This form does not produce a syntax error. In fact, it works correctly only for dates in the early 1900s and follows the rule of implicit conversion to get an INTEGER partition number, but such a table is not generally useful.

    For this case, you should instead use RANGE_N with a granularity of EACH INTERVAL '1' DAY.

    It might also seem intuitive to specify something like the following to indicate that a date column in the primary index is to be partitioned by week:

         PARTITION BY 7

    However, this form does produce a syntax error.

    For this case, use RANGE_N with a granularity of EACH INTERVAL '7' DAY.

  • Consider specifying only as many date ranges as are currently needed plus a few additional ranges for the future.
  • By limiting ranges to those that are currently needed, you help the Optimizer to better cost plans and also allow for more efficient primary index access, joins, and aggregations when the partitioning column is not included in the primary index.

    This is not as important if you collect current PARTITION statistics.

    A good guideline is to define 10% or fewer of the partitions to be empty to be able to handle future dates. You should also define enough future ranges to minimize the frequency of ALTER TABLE statements needed to drop and add ranges. However, if you make changes too infrequently, you might forget to alter the table entirely.

    Altering the table only once a year is probably not a good idea for the following reasons:

  • Because you must create too many empty partitions.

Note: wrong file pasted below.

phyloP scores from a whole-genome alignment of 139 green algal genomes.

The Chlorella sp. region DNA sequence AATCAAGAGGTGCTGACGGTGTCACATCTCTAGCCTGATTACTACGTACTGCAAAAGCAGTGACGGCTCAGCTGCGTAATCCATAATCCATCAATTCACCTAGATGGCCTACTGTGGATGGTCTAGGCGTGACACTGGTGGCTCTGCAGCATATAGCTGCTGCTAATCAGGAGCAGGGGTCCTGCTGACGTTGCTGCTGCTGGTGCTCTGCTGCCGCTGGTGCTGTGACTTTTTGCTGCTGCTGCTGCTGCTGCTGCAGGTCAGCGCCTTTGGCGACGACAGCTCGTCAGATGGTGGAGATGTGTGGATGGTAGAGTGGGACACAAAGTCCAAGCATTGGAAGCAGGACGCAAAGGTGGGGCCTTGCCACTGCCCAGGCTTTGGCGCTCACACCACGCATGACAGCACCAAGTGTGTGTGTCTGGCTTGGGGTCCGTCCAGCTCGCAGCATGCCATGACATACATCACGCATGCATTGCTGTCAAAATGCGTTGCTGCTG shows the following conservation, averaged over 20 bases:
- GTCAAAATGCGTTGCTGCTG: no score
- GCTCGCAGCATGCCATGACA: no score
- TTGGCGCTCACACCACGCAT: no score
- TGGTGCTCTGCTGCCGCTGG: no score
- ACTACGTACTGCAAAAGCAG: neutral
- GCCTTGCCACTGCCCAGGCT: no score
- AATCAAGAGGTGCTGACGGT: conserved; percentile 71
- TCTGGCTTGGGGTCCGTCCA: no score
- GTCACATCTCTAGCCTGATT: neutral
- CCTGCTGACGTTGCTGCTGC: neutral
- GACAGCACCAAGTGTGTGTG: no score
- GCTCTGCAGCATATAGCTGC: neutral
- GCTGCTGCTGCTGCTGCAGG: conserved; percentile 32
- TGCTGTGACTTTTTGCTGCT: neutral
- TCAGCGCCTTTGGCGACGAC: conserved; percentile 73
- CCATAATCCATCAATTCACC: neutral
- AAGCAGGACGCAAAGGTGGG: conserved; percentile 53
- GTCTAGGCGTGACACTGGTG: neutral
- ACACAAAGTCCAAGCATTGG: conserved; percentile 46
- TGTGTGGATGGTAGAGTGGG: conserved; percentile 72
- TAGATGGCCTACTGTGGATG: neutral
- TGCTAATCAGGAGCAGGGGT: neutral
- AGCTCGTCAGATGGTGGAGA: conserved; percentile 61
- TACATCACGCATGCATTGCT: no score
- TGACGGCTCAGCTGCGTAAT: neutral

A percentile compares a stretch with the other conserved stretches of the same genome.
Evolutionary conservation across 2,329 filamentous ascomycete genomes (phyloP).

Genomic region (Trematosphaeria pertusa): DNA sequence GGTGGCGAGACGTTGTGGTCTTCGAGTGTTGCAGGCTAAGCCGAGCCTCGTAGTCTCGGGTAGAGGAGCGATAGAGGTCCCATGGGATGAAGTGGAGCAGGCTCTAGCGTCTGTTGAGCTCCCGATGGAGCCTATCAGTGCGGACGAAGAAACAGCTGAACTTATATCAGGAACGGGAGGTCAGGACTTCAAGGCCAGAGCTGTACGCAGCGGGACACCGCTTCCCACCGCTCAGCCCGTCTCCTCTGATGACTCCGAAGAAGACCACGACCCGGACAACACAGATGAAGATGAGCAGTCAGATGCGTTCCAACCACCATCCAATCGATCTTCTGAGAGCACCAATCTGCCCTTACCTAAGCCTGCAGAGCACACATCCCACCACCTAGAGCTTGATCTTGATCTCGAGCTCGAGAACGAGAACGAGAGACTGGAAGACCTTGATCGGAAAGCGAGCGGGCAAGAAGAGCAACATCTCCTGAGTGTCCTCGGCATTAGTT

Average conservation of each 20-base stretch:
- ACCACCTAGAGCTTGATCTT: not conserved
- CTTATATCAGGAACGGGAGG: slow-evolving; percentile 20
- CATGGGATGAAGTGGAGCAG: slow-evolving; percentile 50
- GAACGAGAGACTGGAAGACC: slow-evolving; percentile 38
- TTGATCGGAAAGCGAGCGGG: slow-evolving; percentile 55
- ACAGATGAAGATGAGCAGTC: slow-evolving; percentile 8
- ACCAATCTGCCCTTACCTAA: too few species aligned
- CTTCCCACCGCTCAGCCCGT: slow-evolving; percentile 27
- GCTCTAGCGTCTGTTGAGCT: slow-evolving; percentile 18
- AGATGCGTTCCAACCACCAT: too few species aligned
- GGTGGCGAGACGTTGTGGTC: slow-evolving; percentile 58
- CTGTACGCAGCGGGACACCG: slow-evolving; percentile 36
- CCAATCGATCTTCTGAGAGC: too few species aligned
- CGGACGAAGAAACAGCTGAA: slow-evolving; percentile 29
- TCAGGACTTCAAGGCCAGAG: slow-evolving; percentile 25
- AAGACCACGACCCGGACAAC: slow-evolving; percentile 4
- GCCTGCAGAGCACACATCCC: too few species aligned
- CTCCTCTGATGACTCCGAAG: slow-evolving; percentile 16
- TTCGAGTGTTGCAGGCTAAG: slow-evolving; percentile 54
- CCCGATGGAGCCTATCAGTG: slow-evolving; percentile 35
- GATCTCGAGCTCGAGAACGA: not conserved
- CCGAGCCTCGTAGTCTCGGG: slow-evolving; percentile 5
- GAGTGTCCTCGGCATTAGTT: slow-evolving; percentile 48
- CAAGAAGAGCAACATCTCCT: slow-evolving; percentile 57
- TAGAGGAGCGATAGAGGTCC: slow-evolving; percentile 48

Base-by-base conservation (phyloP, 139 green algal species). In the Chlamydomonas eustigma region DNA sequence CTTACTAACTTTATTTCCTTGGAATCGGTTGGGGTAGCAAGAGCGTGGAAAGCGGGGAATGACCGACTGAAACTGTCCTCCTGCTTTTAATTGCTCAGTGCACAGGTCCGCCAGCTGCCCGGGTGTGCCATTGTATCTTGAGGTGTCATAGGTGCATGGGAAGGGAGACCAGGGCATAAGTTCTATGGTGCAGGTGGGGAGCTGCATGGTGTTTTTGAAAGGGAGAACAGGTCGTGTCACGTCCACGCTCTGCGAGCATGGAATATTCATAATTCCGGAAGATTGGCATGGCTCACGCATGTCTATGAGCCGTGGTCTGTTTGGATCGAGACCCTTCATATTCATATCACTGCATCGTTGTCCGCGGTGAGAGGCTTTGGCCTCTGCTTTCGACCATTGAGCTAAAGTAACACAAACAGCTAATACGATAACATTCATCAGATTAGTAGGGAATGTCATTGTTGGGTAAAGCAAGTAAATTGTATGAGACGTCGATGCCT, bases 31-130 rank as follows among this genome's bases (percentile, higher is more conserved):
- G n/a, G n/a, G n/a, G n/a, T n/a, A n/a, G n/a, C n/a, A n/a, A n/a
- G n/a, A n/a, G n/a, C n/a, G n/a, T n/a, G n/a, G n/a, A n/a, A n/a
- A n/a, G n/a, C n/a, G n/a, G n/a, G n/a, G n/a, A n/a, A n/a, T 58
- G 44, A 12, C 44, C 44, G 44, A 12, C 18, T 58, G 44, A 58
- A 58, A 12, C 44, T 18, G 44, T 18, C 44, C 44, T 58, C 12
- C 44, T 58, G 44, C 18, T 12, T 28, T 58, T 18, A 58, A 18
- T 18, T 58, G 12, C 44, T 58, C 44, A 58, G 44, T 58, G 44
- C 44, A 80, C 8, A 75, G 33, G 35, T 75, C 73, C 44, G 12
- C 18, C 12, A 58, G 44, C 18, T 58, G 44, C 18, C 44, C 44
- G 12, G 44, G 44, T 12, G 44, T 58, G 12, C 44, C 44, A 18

• Because it is too easy to forget to alter the partitioning ranges if you do not do it fairly regularly.
  • Because you fail to follow the procedure often enough to prevent problems from occurring when you finally get around to following it.
  • You must balance these concerns of having enough future partitions, but not too many.

  • RANGE_N permits a faster partitioning change using ALTER TABLE … DROP RANGES or … ADD RANGES.
  • Reference a single INTEGER or DATE column in the RANGE_N function.
  • Do not use an expression such as in place of a simple column reference in a partitioning expression constructed from a RANGE_N function even if the expression only references a single column.

  • Define ranges of equal size using EACH to specify the granularity of the partition.
  • Multiple ranges, with or without specifying an EACH granularity, require more CPU time to execute and different sized ranges can prevent fast partitioning changes.

  • Consider not specifying the NO RANGE, NO RANGE OR UNKNOWN, or UNKNOWN partitions in the RANGE_N function.
  • Using these partitions can degrade query performance because queries can be forced to scan data in these partitions unnecessarily. If you specify the NO RANGE, NO RANGE OR UNKNOWN, or UNKNOWN partitions, you can also affect the performance of ALTER TABLE partitioning change negatively because data might need to be moved among the partitions. An UNKNOWN partition is not needed if the partitioning cannot produce rows with unknown partition values (this is often the case when a partitioning column is specified to be NOT NULL).

  • Deciding not to use a RANGE_N function for a partitioning expression can be a good choice in the following instances:
  • You do not partition the table or join index on a DATE column.
  • You use constant or USING variable equality conditions on the partitioning columns in a majority of the queries in your workloads to specify a single partition.
  • If the assumption made by the Optimizer that the table (not based on a CASE_N partitioning expression) has 65,535 partitions provides good plans in these cases, you do not need to alter partitioning, and the system produces the plans and data maintenance performance your site requires.